The Lok Janshakti Party witnessed a coup on Monday when five of its six MPs revolted against party chief Chirag Paswan and elected his uncle Pashupati Kumar Paras as the parliamentary party leader.
The sudden implosion of the party formed by veteran Ram Vilas Paswan, who passed away last year, bore signs of Bihar chief minister Nitish Kumar’s cold revenge, months after Chirag led an aggressive campaign against Nitish and his Janata Dal United in the Assembly polls and spoilt its show.
Five of the six LJP MPs (Chirag is the sixth) met at Hajipur Lok Sabha member Paras’s residence on Sunday, elected him leader of the parliamentary party and then went to meet Lok Sabha Speaker Om Birla to submit a letter and inform him about the decision.
Chirag woke up to the coup on Monday morning and rushed to his uncle’s residence for rapprochement but had to return empty-handed. The LJP chief had to wait for nearly 30 minutes outside his uncle’s residence before he was let in and but Paras was not present in the house.
The breakaway group of five MPs, led by Paras, reposed faith in the leadership of Nitish in Bihar and said they were part of the NDA, both at the national and state level, lending credence to the JDU’s role in the operation.
“I have not split the party but saved it according the desire of five of our six MPs,” Paras told reporters, terming Nitish a “vikas purush (development man)”, stressing party workers were opposed to Chirag’s decision of contesting against the JDU.
Taking control of the party after his father’s death, just ahead of the Bihar polls in October-November last year, Chirag had broken out of the NDA and unleashed a scathing campaign against Nitish. The JDU believes its seat tally dropped sharply because the LJP candidates played spoilsport.
The LJP too had performed poorly, winning just one Assembly seat and the MLA has now defected to the JDU.
Big brother BJP, which was believed to have indirectly backed Chirag’s oust-Nitish campaign, maintained silence over the sudden developments. Chirag had fielded candidates mostly against the JDU, while declaring his admiration for Prime Minister Narendra Modi.
The timing of the revolt was linked with the speculations of a cabinet expansion in Delhi. By asserting that he was part of the BJP-led NDA at the Centre and the Nitish-led alliance in Bihar, Chirag’s uncle appeared to be eyeing a berth in the Modi government.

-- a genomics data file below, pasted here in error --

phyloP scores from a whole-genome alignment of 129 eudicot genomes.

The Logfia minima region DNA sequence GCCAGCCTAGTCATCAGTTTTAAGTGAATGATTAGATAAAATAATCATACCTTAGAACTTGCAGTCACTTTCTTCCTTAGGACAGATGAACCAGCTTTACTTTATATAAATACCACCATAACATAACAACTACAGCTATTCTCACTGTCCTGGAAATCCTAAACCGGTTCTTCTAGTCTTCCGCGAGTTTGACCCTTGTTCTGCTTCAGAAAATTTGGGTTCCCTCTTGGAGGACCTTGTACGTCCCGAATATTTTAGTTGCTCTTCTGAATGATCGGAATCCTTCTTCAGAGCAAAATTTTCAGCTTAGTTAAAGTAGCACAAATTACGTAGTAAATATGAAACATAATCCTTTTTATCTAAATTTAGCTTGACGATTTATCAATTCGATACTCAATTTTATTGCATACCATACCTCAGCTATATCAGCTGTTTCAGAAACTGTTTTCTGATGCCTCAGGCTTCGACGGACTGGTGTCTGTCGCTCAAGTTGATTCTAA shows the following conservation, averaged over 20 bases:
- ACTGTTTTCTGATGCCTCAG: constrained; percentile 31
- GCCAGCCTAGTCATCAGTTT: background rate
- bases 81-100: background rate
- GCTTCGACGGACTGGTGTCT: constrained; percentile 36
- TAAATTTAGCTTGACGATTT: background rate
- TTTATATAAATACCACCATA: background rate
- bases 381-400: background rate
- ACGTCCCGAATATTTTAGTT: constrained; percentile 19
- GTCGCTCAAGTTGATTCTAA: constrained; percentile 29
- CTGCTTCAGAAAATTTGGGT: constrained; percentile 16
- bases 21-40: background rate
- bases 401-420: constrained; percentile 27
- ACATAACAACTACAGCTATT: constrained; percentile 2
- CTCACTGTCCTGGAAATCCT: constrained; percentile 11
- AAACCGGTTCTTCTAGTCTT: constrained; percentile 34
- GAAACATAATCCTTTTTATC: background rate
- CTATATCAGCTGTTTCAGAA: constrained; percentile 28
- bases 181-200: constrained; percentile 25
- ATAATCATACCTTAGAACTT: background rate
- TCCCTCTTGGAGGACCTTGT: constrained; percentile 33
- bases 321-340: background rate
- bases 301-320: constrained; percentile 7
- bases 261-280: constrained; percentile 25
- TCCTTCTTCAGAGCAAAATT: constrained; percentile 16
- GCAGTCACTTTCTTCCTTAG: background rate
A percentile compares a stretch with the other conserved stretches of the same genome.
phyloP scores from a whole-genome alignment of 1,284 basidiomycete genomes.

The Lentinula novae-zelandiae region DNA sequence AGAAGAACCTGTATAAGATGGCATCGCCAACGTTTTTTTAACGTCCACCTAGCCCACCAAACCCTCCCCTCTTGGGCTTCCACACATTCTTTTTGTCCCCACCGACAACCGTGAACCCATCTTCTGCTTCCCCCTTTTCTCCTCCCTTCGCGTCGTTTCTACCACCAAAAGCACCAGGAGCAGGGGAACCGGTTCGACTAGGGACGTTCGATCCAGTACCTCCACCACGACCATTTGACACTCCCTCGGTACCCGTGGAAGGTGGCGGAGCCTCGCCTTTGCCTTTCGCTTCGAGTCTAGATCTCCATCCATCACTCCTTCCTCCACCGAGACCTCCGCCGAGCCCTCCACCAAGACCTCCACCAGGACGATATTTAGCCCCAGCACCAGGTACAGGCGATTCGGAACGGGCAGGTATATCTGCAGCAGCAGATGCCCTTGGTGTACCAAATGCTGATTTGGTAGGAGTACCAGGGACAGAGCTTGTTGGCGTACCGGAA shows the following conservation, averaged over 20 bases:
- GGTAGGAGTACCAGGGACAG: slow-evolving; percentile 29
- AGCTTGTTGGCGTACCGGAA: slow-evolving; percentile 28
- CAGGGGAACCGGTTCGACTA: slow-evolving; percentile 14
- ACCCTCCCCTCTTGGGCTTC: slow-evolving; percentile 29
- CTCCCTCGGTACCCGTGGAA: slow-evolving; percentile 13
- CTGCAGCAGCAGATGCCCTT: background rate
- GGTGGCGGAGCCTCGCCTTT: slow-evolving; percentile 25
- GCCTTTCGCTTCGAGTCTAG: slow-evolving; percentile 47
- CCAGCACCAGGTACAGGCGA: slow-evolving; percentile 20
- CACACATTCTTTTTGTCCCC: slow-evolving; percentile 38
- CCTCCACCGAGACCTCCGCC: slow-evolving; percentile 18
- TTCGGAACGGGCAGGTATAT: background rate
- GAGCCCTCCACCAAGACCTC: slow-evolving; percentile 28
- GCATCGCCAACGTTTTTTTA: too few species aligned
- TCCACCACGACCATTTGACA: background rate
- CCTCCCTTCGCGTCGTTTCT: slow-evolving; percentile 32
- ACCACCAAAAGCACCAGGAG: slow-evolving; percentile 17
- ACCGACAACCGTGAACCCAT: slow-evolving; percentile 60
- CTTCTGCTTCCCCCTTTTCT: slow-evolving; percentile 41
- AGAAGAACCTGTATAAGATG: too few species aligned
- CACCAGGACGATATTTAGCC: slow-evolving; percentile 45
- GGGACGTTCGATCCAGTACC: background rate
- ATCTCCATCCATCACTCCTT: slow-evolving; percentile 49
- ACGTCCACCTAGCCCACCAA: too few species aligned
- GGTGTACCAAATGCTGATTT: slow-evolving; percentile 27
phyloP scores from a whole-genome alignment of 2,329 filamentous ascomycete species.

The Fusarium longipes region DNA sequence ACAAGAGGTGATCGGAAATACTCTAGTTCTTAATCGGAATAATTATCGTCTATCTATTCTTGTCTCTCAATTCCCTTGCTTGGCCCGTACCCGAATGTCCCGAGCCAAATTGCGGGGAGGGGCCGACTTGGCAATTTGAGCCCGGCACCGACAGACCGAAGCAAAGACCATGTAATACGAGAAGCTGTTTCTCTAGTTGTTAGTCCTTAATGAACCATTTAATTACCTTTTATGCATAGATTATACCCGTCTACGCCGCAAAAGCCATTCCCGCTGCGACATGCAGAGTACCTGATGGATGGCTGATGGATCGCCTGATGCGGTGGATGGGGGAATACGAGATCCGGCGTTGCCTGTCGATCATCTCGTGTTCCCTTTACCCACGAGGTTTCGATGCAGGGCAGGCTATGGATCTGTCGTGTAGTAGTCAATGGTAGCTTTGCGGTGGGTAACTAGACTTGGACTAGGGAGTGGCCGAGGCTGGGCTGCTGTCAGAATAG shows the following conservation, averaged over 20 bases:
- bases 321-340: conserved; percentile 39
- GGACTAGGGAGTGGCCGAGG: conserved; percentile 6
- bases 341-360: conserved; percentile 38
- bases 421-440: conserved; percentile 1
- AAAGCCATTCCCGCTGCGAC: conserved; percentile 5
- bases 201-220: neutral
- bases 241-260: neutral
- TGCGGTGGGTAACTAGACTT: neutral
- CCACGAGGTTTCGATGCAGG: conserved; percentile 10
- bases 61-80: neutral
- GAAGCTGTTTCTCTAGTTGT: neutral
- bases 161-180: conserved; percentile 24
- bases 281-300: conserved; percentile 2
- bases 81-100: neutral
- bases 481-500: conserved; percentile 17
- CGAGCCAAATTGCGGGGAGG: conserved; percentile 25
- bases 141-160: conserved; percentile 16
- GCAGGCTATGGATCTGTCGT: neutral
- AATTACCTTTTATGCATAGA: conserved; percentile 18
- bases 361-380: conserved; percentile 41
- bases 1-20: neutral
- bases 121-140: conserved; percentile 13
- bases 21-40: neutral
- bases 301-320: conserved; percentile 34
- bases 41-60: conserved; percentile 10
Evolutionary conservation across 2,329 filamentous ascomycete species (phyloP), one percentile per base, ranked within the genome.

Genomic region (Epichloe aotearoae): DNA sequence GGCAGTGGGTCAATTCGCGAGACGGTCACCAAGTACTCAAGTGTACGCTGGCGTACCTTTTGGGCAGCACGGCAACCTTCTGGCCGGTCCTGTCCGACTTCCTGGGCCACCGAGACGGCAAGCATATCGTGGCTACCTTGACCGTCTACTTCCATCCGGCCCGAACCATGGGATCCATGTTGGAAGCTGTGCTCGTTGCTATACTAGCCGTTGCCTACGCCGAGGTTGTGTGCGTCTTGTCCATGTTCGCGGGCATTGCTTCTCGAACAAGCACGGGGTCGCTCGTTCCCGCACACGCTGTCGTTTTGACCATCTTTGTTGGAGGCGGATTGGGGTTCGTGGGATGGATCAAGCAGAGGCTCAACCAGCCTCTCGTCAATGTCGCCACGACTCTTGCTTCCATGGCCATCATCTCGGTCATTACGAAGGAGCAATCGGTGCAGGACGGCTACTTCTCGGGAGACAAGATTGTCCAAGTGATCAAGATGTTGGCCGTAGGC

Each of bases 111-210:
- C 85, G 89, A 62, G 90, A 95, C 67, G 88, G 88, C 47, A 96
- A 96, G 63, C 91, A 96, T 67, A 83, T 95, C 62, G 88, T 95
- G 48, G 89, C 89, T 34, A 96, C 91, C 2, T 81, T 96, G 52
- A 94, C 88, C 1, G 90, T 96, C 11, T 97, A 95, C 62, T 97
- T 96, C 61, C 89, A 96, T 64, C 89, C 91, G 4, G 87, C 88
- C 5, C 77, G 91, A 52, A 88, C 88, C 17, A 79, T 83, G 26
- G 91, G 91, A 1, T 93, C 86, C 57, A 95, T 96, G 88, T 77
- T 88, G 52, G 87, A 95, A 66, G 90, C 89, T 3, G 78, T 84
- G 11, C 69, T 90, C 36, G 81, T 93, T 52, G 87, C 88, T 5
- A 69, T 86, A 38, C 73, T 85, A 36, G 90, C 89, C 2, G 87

Paswan was a key minister in the Modi government as an ally. His son Chirag was hoping to get a place but internally, his claim was opposed firmly by the JDU, arguing that he had broken out of the NDA.
The JDU’s opposition had also forced the BJP to cancel an invite to Chirag to attend a virtual NDA meeting in January this year.
While BJP leaders claimed they had no role in the current development, LJP leaders close to Chirag felt the Lok Sabha Speaker agreeing to meet the rebel group so easily couldn’t have happened without a nod from the ruling party.
“While we have no role in whatever is happening in the LJP but at the same time we have nothing to worry because the rebel group has said they will be part of the NDA,” one BJP leader said.
This leader also slammed Chirag saying: “The young leader had gone too far.”
BJP leaders handling the Bihar affairs of the party said they can’t annoy the JDU, since the party with 16 MPs, is currently the second largest constituent of the ruling NDA at the Centre after the departure of the Shiv Sena with 18 MPs.
“Allies like Shiv Sena and Akali Dal have quit the NDA and so we need the JDU to send a good message,” one Bihar BJP leader said.
Sensing the current perception, particularly after the BJP’s drubbing in Bengal and the upcoming Uttar Pradesh polls, the JDU has started building pressure by demanding a “respectable share” in the Modi government.
Nitish’s party had refused to join the Modi government after it was offered only a token representation. The JDU could now also press for inclusion of the LJP faction led by Paras, to increase its heft.